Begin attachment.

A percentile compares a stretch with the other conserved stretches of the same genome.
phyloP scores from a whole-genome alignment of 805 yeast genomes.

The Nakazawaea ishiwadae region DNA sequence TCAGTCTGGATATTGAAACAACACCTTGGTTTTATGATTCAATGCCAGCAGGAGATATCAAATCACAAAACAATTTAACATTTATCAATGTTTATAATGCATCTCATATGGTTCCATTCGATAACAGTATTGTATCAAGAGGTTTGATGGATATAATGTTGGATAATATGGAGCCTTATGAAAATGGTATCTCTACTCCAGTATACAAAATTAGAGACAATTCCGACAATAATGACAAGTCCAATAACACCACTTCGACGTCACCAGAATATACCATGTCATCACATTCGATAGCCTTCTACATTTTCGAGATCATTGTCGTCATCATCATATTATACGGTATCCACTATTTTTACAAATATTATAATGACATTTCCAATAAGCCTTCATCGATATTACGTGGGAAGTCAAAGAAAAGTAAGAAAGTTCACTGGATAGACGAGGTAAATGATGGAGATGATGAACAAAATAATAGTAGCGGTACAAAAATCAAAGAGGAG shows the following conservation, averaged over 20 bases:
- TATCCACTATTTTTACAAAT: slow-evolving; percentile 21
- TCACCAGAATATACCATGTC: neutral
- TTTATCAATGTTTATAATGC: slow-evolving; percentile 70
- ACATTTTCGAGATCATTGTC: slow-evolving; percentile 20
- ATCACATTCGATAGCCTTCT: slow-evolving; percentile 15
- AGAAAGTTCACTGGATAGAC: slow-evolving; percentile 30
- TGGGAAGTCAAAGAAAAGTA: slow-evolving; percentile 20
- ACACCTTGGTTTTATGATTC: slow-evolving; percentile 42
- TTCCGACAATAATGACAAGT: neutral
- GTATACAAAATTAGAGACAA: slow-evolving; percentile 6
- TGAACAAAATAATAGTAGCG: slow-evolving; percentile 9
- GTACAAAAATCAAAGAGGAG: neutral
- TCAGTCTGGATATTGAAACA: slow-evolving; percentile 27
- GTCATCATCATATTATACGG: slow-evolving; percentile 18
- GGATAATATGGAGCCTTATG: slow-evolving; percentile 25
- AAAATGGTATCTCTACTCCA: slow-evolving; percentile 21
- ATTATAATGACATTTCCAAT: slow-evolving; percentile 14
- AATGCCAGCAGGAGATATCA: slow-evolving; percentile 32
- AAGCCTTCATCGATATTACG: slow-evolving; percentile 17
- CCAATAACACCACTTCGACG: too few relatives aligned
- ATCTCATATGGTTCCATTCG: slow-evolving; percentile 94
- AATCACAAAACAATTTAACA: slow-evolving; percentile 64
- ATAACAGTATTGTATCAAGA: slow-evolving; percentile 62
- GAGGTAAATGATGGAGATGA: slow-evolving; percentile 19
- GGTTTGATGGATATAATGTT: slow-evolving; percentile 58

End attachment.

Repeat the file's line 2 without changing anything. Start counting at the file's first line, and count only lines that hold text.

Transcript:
phyloP scores from a whole-genome alignment of 805 yeast genomes.